Should/can you run R Studio in Conda?

There is conflicting advice on this website as to whether is it ok to run R Studio inside a conda environment. In this post the first commentor says not to use R studio in conda but this other post says its fine.
Googling around Anaconda seems to have documentations for running R Studio in a conda environment but there seems to be nothing official from Posit and it would be nice to know what the best practice actually is.
It seems like you can run R Studio in conda but that you might loose functionality, but its unclear what exactly the issues are.

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Hi @katchamp -

I think there are a few different issues being conflated here...instead of unpacking all of this, let me say YES, you can use RStudio with conda environments.

In the link above, it demonstrates that you can use use_python to specify the specific version of Python you would like to use. If you already have a conda environment, then that's where you can specify the Python interpreter from that environment.

If you want to create/manage conda environments from RStudio, you can do so with the examples from this link:


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What about using conda environments to manage R packages? Or is it best to use an R specific tool? If so how should one manage both R packages and python packages together?

I would keep Python and R packages in different environments. The Renv package provides tools for managing different R environments.

The benefit of conda for Python is that it provides robust build instructions, so that Python and its related dependencies generally "just work". For R, CRAN enforces this through the package submission process (and R packages in general seem to deal with dependencies better IMO), so in the case of R the benefits are mostly for reproducibility with specific package versions.


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I think there are at least 3 different possible combinations:

  1. Install RStudio into a conda environment as a conda binary
  2. Install RStudio normally, but then install R and the packages you need in a conda environment. Then activate your conda environment and launch RStudio so that it uses your conda-installed R
  3. Manage external conda environments via {reticulate}

Here are my thoughts on each one of these scenarios:

  1. This is the most difficult to achieve. As I recently noted here, it's very difficult to package RStudio into a conda binary. Until someone figures out a good way to do this, this will be an unpleasant experience (outdated RStudio and likely some features won't work as expected)
  2. This is manageable if you are using Linux, macOS, or Docker/Singularity. Install R and the packages you need into a conda env, activate it, and then launch RStudio. You might have to set a few env vars to get everything working right. A user posted last month on how they were able to launch RStudio inside a conda environment on Ubuntu. I also recommend checking out grst/rstudio-server-conda for running RStudio Server from inside a conda env installed in a Docker/Singularity container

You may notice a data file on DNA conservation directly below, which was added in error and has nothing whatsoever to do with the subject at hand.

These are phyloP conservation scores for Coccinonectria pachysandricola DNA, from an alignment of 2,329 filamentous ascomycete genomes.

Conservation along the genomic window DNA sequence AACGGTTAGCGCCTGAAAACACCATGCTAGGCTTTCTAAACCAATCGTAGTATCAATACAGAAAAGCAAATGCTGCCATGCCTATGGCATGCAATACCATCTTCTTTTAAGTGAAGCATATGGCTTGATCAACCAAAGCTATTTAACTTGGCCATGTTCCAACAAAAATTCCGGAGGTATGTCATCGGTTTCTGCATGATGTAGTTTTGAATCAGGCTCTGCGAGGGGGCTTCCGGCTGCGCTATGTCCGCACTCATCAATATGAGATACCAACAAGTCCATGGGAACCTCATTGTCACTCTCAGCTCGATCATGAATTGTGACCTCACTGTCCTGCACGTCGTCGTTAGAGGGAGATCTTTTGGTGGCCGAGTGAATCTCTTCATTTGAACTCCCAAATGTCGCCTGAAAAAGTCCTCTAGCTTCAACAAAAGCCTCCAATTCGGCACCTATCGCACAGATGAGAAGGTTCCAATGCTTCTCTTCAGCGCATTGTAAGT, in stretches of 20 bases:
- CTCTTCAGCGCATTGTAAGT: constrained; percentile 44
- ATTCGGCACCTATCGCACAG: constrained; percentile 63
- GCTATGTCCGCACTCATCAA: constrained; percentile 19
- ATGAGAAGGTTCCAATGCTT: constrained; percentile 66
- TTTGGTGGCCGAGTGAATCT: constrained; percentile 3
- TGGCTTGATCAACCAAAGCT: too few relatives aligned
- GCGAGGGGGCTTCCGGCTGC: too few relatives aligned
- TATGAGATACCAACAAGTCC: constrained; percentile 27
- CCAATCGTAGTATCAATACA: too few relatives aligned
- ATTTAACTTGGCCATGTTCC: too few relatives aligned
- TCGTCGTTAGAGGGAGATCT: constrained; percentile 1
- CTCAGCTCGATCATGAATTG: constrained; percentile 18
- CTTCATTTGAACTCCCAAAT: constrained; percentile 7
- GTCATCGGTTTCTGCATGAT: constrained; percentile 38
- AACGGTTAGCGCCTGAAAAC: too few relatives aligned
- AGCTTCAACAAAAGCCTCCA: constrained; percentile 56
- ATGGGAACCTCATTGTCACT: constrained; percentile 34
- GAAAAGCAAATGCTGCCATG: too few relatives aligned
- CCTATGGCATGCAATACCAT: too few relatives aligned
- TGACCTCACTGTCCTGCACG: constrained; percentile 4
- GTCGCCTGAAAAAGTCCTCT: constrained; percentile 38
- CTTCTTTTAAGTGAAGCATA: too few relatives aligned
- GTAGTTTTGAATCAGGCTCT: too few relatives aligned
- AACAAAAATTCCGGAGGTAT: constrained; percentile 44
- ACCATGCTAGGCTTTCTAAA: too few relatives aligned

3. As Randy explained above, it's possible to manage external conda envs via {reticulate}. This is fine as a way to get Python packages installed, but it's not a good solution if you want holistic management of all your project's dependencies. And just my personal experience as a long-time conda user, but I have found that trying to manage conda envs via calls to {reticulate} functions to be very frustrating. I find it much easier to run conda commands directly in the terminal

All that being said, I would sum up the situation as:

  • Yes, you can launch RStudio to use R that was installed inside a conda environment
  • But Posit does not officially support this use case, so it might require some tinkering to get it working on your machine

This was helpful.

For some additional context about my use case, I am on a shared Linux high-performance computing cluster. Our server adminstation uses Environment Modules to run software like R, R Studio and Python, which we then access via remote desktop. This means to install R packages we either need to change our libraries or contain them in an environment. The admin team keeps pushing my team to use conda to control our R packages but I also get the sense they are more familar with Python. So I was trying to gain some clarity around what the best practices should be here.

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If I'm not mistaken, on Linux R packages are installed in the individual user HOME directory, or at the very least, you can set the behavior up to do that. That keeps users from writing over each other's versions, without the unnecessary forcing of trying to get them within conda.

edit: Something to this effect rstudio - Change R default library path using .libPaths in fails to work - Stack Overflow

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